Swiss-based private equity firm Partners Group has agreed, on behalf of its clients, to acquire Aberdeen-based OSV owner and operator North Star for an undisclosed sum.
Partners Group said it aims to transform North Star into a leading pan-European offshore wind services player and work with management on a transformational value creation plan that will expand the company’s platform through growing its offshore wind fleet and broadening its offshore wind offering.
North Star has a fleet of 48 emergency response and rescue vessels (ERRVs) and service operation vessels (SOVs) and around 1,400 employees servicing offshore energy operations in the North Sea. The company has four SOVs on order at Fincantieri-controlled Norwegian shipbuilder Vard which will be delivered between 2023 and 2024 to the Dogger Bank offshore wind farm on long term contracts of 10 years firm plus options. Dogger Bank is currently under construction by joint venture partners SSE Renewables, Equinor and Eni and when completed will be the world’s largest offshore wind farm.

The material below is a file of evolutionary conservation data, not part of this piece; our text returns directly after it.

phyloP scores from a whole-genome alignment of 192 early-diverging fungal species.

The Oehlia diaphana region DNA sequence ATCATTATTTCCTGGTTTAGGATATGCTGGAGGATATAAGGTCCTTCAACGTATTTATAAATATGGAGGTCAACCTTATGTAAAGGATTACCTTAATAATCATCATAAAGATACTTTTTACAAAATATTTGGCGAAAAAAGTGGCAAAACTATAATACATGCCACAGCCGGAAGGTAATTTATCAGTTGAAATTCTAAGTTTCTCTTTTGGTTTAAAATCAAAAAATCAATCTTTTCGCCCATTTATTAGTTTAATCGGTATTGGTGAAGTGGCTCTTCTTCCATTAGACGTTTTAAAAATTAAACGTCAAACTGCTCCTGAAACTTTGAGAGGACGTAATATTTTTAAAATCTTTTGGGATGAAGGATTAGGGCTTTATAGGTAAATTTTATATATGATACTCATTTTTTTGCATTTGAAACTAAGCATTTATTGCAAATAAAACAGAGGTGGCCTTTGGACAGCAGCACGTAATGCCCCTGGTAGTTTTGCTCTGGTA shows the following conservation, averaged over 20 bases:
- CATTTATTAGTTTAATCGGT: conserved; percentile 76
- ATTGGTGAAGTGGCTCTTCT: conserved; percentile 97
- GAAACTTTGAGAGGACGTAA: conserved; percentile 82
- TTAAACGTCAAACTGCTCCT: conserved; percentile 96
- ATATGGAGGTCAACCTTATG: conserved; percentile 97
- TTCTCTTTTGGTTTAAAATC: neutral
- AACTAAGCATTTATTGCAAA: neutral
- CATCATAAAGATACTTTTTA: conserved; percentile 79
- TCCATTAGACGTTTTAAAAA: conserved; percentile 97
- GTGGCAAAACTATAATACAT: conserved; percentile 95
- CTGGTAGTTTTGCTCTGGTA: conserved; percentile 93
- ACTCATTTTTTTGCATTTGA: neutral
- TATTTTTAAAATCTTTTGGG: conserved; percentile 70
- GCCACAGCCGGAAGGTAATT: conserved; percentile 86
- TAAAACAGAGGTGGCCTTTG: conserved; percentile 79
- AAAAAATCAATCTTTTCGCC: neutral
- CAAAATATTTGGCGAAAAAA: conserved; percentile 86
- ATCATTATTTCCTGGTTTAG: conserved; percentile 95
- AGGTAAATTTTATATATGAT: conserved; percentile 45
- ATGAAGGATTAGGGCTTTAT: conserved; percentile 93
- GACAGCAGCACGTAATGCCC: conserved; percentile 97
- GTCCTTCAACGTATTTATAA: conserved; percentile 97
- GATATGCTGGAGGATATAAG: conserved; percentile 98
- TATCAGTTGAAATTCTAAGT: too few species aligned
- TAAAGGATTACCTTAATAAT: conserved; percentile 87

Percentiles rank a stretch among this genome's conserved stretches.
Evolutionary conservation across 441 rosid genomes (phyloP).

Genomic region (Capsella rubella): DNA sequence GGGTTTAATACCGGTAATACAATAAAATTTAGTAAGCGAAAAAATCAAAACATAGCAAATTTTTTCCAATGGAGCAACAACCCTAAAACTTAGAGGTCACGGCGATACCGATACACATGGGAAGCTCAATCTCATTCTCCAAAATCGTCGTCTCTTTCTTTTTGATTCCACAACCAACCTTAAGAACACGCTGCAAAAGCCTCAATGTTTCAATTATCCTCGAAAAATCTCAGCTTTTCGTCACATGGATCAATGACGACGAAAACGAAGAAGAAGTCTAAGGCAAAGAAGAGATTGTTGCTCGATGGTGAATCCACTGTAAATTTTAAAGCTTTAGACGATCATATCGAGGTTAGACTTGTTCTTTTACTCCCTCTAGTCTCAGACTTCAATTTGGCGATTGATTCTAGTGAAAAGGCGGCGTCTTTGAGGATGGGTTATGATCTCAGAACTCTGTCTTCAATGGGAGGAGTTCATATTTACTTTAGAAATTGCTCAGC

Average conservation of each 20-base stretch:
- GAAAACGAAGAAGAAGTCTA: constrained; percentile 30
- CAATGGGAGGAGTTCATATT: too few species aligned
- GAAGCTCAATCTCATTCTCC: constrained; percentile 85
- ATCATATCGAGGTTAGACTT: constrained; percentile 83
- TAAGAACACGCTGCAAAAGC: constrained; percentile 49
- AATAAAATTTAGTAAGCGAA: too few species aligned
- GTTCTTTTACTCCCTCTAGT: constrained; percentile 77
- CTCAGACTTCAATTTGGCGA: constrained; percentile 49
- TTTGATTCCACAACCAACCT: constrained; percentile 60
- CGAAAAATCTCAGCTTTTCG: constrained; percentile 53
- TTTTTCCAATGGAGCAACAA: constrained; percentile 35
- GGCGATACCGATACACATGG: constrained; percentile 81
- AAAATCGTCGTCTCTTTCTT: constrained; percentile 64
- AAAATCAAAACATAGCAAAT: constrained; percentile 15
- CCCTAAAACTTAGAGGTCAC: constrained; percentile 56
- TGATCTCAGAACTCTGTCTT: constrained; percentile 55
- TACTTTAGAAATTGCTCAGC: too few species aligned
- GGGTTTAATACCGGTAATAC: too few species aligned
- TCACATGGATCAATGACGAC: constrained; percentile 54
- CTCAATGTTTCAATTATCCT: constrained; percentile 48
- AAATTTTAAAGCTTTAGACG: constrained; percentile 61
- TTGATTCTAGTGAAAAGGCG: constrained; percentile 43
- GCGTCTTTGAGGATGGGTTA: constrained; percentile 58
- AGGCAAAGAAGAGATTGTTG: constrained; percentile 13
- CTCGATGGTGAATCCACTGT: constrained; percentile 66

David Daum, managing director, private infrastructure, Partners Group, said: “North Star represents an excellent opportunity to acquire a leading energy infrastructure services business that is well-positioned to capitalise on the transformative trends driving growth in the offshore wind industry. The company provides mission critical services and benefits from steady demand due to high barriers to entry and few direct competitors. We have extensive experience in the offshore wind sector and North Star is a great fit for our platform-expansion strategy.”
Matthew Gordon, CEO of North Star, added: “We have over 50 years of operating experience and maintain a market leading position for both ERRVs and SOVs. Looking ahead, servicing the offshore wind industry represents a huge growth opportunity for us as the decarbonisation of economies gathers pace. Partners Group’s operational expertise in that industry will be very valuable as we expand into new offshore wind markets in Europe, which are experiencing similar tailwinds to those in the UK.”